“Life holds so much—so much to be happy about always. Most people ask for happiness on conditions. Happiness can only be felt if you don’t set conditions.” ~Arthur Rubenstein
All of us in these rooms have experienced substance use disorder in one form or another: in ourselves or in a loved one. Many serious illnesses are incurable, but SUD is often conquered by the sufferer. Many substance users recognize that they have the power to change if they are committed to recovery. Different people have different ways of dealing with it: some use 12-Step recovery, some use prayer, or yoga, or running, or writing things down. No one way is better than another. Whatever works for you.
Substance use disorder is painful and messy. My life was derailed because of it. But I found a way to recover—from my own substance use as well as my obsession with saving my daughter, and I got my life back.
I’m filled with gratitude every day for that. And I wish us all the same peace and joy for that freedom. I’ve learned to be happy and to make the best of things as they are. And that’s quite a lot. Gratitude keeps me grounded in recovery, and not just on Thanksgiving!
“Learn to love someone even when they are unlovable.”
Substance use disorder is commonly accepted now as a brain disease. This pronouncement by the American Medical Association causes some confusion because the overuse of substances can cause such unacceptable behavior. It’s difficult to recognize, much less accept, that our loved ones aren’t always making conscious choices. They are under the control of a bewildering array of drugs which influence them. My daughter, when she is on drugs, has not even resembled the daughter I raised. She has been angry, combative, and much worse. Her moral compass has flown out the window. I have often felt the need to distance myself from her for my own protection. This is just terrible and so counterintuitive. We want to protect our children from their disastrous choices. But I paid a heavy price by putting myself in the line of her fire. I learned the hard way that I don’t have the power to save her from the life she is living. But I do have the power to save myself.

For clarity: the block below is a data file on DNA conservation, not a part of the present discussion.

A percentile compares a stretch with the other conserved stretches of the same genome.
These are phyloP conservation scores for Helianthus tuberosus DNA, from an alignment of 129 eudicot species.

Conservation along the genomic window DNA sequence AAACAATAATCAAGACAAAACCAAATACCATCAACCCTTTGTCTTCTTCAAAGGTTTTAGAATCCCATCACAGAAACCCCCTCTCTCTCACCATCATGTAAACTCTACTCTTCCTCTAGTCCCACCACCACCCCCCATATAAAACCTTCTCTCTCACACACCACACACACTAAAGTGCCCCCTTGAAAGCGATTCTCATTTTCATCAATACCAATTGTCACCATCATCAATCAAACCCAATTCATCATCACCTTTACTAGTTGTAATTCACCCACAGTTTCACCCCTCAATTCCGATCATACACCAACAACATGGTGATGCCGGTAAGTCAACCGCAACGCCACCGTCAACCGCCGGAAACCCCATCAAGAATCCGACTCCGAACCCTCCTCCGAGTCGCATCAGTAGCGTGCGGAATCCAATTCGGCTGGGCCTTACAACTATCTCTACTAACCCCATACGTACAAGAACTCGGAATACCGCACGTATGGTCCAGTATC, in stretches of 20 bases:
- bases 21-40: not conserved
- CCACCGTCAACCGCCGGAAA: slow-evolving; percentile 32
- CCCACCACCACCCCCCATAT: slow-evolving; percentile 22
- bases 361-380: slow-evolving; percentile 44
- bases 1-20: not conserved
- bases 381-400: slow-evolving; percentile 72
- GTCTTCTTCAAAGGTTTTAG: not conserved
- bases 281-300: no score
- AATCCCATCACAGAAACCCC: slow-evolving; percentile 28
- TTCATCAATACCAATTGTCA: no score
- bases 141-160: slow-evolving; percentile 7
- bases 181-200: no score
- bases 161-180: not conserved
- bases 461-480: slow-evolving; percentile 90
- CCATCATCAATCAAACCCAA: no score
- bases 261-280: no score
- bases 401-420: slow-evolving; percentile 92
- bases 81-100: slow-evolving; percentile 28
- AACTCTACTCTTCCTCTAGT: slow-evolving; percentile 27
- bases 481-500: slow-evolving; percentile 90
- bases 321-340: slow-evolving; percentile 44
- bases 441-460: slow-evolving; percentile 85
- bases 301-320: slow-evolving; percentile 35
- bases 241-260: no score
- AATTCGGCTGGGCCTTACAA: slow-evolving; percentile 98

Twelve-step recovery is not for everyone; I get that. But it has worked for me. One of the reasons it has worked for me is because an important part of the step work involves self-reflection. It involves looking at myself in the mirror and getting to know myself, warts and all. It involves self-forgiveness, forgiveness of others and letting go of resentments. These are just words, but in fact, they are difficult actions to take. Some resentments that we’ve been nursing our whole lives are nearly impossible to let go of. But I have learned that they will eat away at me, like acid, if I don’t. So it’s worth the effort to let them go. As I have learned to shed much of the negativity in my life, I’m learning to like myself better and be comfortable in my own skin. It’s a slow process—I’ve been at it for twenty years!—but it has worked to help me love myself more and feel worthy of happiness.